It’s a busy day today ~ shopping, tax time, the day to write my newsletter (in this one I will do the full reveal of the 3 trees I have sewn; don’t miss out, so sign up here), and time to work on my new WEBSITE 😄 ~ so it’s only a short post about things that have been playing around in my mind.
Yes, I have made lots of progress with the website, and am going with WordPress. Now there’s a surprise, especially to me! I will tell you a lot more about it soon, promise. Today I want to thank everyone who left a comment on my last post. But I want to give a big shout out and thank you to Catherine from Hillview Embroidery. She set up a WordPress.org site and her detailed emails have given me a thread to follow through the decision making. Hugs to you Catherine, 😘 Have a look at her sumptuous embroidery, including her gold koala!
Now, onto other good and generous people…..
The world has been mesmerised by the rescue of the lads from the cave in Thailand. I am sure you were like me, marvelling at how many people came together to achieve that miraculous rescue, donating equipment, time, expertise. Sadly Saman Guana even gave his life.
The rescue is a glorious example of compassion, generosity, selflessness and co-operation, traits that are as much a part of humanity as competition and greed. It shows what is possible. It shows that if we took out political interests and profit we could solve climate change and other problems that beset our world.
There were so many Good People in the story of the rescue of the boys and their coach. I urge you to have a read of Jill’s blog Filosofia’s Word “Good people doing good things ~ the rescue”. She tells of so many wonderful people, but my favourite is the rice farmer. To quote Jill:
Her name is Mae Bua Chaicheun and she is a small-scale rice farmer, owning about 5 acres of land in a small village near the mountain where the boys’ soccer team was trapped in the cave. When news broke that an entire soccer team was trapped in a cave, Chaicheun dropped everything and headed to the mountainside to help. Chaicheun spent a week at the cave, cooking meals for the rescue workers and pitching in wherever she was needed. But when she returned home, she found her rice fields in ruin. The water that was being continuously pumped out from the cave during the rescue mission, along with heavy rains, had flooded the area and her rice crop was gone.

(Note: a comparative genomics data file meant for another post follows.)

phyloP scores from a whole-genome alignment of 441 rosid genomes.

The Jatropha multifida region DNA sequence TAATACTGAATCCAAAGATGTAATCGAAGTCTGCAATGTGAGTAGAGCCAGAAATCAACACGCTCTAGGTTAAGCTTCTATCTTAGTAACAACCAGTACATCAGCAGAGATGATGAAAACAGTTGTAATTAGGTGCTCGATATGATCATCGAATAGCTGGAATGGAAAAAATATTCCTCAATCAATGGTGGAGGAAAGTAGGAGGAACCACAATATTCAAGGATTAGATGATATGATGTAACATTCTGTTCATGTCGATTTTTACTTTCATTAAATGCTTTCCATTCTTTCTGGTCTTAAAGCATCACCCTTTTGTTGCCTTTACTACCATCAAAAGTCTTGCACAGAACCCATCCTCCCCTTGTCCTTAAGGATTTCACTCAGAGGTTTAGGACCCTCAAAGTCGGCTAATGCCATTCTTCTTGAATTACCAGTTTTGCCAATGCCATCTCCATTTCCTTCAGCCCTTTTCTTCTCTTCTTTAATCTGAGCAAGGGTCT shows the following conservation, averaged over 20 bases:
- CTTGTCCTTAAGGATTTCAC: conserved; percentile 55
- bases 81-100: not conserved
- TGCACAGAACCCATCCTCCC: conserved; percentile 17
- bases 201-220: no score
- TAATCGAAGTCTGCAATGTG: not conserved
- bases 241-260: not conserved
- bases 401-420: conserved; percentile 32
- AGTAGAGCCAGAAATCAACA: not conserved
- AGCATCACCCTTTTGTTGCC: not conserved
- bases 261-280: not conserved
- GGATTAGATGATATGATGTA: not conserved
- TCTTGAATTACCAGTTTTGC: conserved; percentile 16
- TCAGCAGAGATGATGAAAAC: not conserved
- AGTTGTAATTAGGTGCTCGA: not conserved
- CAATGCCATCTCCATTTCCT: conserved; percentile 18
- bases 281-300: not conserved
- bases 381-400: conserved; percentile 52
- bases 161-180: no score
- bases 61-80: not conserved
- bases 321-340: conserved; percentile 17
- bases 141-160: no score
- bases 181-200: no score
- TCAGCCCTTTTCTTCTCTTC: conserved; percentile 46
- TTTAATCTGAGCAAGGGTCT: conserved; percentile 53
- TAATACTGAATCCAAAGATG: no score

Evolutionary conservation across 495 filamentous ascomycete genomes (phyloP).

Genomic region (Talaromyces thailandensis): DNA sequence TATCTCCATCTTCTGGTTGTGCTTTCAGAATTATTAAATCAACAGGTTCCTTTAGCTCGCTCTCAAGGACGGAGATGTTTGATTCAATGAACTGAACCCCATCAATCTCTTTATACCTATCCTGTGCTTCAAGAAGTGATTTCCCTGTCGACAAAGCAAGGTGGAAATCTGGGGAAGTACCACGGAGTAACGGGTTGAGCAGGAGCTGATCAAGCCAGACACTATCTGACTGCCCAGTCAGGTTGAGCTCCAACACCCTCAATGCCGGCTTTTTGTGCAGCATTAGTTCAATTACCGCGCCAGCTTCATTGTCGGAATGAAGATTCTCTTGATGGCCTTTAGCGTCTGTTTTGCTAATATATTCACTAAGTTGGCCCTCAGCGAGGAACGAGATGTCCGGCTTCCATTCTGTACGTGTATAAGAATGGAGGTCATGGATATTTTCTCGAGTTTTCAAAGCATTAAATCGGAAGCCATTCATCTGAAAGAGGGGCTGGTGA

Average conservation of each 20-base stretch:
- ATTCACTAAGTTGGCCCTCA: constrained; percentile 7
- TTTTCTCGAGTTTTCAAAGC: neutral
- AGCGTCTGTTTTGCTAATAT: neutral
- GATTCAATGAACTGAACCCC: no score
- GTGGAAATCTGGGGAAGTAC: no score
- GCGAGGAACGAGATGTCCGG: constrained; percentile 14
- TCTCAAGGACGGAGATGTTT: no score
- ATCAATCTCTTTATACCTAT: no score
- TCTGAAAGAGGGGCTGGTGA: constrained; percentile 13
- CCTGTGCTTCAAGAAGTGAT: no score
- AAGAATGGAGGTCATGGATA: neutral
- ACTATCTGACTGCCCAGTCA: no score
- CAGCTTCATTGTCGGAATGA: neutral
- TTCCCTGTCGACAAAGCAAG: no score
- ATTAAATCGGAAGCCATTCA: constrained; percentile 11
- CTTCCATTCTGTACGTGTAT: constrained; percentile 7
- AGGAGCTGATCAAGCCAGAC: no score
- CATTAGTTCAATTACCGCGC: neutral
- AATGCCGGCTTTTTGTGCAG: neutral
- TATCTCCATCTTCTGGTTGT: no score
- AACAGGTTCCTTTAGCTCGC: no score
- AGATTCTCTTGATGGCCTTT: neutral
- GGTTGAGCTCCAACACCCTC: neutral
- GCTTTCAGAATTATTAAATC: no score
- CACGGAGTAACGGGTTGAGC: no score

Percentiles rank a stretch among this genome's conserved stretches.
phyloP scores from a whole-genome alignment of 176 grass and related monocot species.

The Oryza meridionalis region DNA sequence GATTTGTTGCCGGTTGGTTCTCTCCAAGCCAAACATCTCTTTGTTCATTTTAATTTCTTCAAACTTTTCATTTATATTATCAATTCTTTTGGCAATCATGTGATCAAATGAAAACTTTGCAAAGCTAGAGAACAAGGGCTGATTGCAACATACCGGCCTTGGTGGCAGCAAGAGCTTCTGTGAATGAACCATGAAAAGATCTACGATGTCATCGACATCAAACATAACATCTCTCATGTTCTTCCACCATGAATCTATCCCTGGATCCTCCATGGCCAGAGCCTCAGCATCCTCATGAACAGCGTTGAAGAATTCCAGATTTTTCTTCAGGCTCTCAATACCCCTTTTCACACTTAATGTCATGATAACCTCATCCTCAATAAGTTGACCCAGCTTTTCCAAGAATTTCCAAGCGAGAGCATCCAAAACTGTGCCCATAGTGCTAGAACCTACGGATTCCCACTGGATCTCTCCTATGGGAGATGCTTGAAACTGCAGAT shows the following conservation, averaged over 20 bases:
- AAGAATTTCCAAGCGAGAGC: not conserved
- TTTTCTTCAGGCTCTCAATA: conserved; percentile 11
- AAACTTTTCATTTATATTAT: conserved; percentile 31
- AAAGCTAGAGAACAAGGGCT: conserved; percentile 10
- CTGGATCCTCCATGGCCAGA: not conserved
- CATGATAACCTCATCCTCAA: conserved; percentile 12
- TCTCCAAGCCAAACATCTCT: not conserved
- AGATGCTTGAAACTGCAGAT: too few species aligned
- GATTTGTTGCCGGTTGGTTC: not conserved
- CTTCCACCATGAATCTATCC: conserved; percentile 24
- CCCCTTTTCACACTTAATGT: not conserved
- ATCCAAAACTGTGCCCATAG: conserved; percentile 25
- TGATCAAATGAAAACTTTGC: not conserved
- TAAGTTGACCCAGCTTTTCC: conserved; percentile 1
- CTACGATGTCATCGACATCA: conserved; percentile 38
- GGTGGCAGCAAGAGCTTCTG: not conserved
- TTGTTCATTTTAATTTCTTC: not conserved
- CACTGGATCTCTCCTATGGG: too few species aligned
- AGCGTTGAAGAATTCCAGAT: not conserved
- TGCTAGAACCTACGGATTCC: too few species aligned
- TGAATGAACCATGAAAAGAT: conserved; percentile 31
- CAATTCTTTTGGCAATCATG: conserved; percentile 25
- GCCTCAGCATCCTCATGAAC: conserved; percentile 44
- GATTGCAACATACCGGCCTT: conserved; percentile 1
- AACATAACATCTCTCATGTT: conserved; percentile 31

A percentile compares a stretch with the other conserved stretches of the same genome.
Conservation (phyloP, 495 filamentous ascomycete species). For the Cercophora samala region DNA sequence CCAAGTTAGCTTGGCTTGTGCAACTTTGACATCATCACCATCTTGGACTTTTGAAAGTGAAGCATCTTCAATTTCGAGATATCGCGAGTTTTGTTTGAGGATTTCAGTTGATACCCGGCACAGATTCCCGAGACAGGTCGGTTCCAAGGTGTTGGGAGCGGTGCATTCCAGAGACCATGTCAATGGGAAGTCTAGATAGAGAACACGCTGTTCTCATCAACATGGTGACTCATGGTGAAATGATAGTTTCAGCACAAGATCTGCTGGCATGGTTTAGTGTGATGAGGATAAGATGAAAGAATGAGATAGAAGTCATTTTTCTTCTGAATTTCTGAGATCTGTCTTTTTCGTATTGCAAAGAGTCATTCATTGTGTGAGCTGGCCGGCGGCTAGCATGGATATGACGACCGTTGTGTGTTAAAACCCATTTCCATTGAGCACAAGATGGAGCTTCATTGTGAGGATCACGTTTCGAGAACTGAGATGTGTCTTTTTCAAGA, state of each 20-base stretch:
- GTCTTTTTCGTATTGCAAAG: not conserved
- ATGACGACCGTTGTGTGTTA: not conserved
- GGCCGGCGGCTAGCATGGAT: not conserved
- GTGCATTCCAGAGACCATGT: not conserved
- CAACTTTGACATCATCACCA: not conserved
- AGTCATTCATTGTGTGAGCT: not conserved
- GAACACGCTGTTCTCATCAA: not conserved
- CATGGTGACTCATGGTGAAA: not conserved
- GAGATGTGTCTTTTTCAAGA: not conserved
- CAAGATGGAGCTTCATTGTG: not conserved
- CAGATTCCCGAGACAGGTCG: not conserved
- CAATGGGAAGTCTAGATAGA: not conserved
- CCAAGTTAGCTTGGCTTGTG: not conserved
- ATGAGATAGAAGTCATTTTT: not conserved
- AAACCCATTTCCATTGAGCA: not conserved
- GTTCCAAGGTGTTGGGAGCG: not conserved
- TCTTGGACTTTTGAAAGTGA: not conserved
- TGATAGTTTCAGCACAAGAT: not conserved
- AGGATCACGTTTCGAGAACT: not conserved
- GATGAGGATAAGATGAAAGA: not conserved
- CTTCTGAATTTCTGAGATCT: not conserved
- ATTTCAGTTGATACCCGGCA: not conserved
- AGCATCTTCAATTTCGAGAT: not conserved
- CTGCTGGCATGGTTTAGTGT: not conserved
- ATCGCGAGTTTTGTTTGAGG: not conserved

But Ms. Chaicheun is not complaining. “When I got home the water was two feet deep, and the young plants were flooded. Children are more important than rice. We can regrow rice but we can’t regrow the children. I feel people have shown more love towards each other. There’s such a strong community spirit, people all wanting to help each other.” What a beautiful attitude – a beautiful woman, yes? An addendum: the Thai king has pledged to purchase all the ruined rice crops from Ms. Chaicheun and others whose crops fell victim to the pumped waters.
My other Good Person is on the other side of the world, on a bike.
You may or may not know that I am a Tour Tragic. Last night I was up to 1:30 in awe of the cyclists in the Tour de France as they pounded their way up the steep roads of the second Alpine stage. And then they sprinted at the end!
Cyclists expect to fall and be injured. Of course they want to stay upright and try to do everything they can to stay safe, including using their excellent bike handling skills. One cyclist, Lawson Craddock, fell on the first day. Ironically his number is 13. I don’t know how superstitious he is, but he has turned the number on his back upside down!
He fractured his scapula in the fall, but got back on the bike. I can not image the pain that a fractured shoulder blade would cause, especially to a cyclist who needs to be able to push and pull on the handle bars. Craddock was easy to pick out over the next few days. He was the rider in the bright pink and lime green jersey (his team’s colours) who was always at the back of the peloton and usually riding in a lopsided way to protect his injury.
But he continued on, and lately he has been harder to spot as he works his way into the middle of the peloton.
But the courage (although some may call it unwise) that Lawson Craddock shows is not why I am writing about him. Many cyclists ride with injuries, some much worse. i am mentioning him because after his fall Craddock said that he would donate $100 for every stage he managed, and asked others to contribute. The money is to repair the Houston velodrome, damaged in a recent hurricane, the velodrome where the Texan Craddock began his cycling.
So far donations have topped $100,000, and Craddock is still in the race! I hope he makes it to Paris. There will be many cheering him on.
And now on to my newsletter. (But maybe a cup of tea first.) Click here to find out more about my latest art creations.